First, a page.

Saturday, June 21, 2014

Big Brother and his henchmen are getting bigger

The ever-more-intrusive centralized dictatorship that the United States has become is growing more so.  Three reports over the past week illustrate the extent to which Big Brother is preparing to dictate to us, the citizens of this Republic, whether or not there's constitutional justification for what's being imposed.

First, the Consumer Financial Protection Bureau has granted itself new powers to shut down any business at the stroke of a pen, without prior legal proceedings.

Last week the Consumer Financial Protection Bureau, through the power of Dodd-Frank, passed a rule giving the agency unprecedented power to shut down businesses, no matter what the reason, at any time it wishes through a cease-and-desist order. Further, the rule puts businesses at the mercy of the CFPB and they cannot go back into operation until government approval or a court ruling is made over an issue. Subsequently because bureaucratic decisions and court rulings take a substantial amount of time to happen, businesses cannot survive during those waiting periods.

. . .

The new rule comes on the heels of revelations the Department of Justice has been smothering firearms dealerships and other "high risk" entities out of business by "choking" banks and stripping funding through Operation Choke Point.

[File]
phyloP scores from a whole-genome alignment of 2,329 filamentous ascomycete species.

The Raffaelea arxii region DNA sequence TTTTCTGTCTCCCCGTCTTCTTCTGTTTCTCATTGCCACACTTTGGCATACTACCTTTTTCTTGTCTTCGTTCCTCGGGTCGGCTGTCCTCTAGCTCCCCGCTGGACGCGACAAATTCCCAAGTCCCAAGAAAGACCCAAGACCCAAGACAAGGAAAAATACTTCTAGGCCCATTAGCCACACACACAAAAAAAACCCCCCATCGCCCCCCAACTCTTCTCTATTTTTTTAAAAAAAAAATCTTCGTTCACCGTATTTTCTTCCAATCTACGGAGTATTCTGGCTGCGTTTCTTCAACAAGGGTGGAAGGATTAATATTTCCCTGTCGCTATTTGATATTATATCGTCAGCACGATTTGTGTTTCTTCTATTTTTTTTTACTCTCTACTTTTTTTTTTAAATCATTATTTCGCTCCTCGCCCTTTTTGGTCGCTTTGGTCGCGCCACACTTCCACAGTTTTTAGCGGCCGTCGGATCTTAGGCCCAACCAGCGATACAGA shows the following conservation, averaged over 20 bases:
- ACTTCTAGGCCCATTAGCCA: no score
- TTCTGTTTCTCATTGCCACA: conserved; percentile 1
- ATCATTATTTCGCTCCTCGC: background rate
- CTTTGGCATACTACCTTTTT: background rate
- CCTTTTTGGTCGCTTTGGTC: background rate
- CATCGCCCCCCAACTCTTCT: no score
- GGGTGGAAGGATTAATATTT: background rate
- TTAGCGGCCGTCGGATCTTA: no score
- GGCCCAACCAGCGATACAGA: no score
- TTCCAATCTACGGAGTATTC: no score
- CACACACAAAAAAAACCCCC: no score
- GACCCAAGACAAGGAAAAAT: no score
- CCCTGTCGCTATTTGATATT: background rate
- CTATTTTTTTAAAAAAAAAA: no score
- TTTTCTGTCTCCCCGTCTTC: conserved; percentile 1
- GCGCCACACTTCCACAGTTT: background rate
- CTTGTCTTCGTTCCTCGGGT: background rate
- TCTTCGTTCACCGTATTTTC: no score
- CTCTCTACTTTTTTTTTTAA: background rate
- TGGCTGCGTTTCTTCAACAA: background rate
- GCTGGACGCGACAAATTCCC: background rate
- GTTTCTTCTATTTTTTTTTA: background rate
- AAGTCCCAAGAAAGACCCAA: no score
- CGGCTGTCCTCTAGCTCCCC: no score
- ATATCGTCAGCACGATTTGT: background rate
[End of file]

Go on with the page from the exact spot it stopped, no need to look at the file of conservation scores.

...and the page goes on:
Consumer groups are pushing back against the rule and issuing a warnings to businesses everywhere about what the rule means for them. The United States Consumer Coalition in particular is sounding the alarm:

"This unprecedented rule created by the CFPB grants the agency unilateral authority to literally shut down any business overnight. It is a doubling down of Operation Choke Point (OCP), the Administration's program to target lawful industries by intimidating banks from doing business with them. This rule allows the CFPB to immediately issue a cease-and-desist order, which terminates all business practices — and a hearing doesn’t have to be granted for 10 days, effectively shutting down businesses for at least 10 days. This is a 'guilty until proven innocent' tactic of the Administration that goes against every historical notion of justice under the law in America."

There's more at the link.  I think this is a vitally important report, essential reading for all who care about the ongoing rape of the US constitution and our civil and constitutional rights.

Second, the Federal Reserve has quietly revealed a significant change in its use of a traditional financial measure, one that has profound implications for our economy.  Casey Research reports: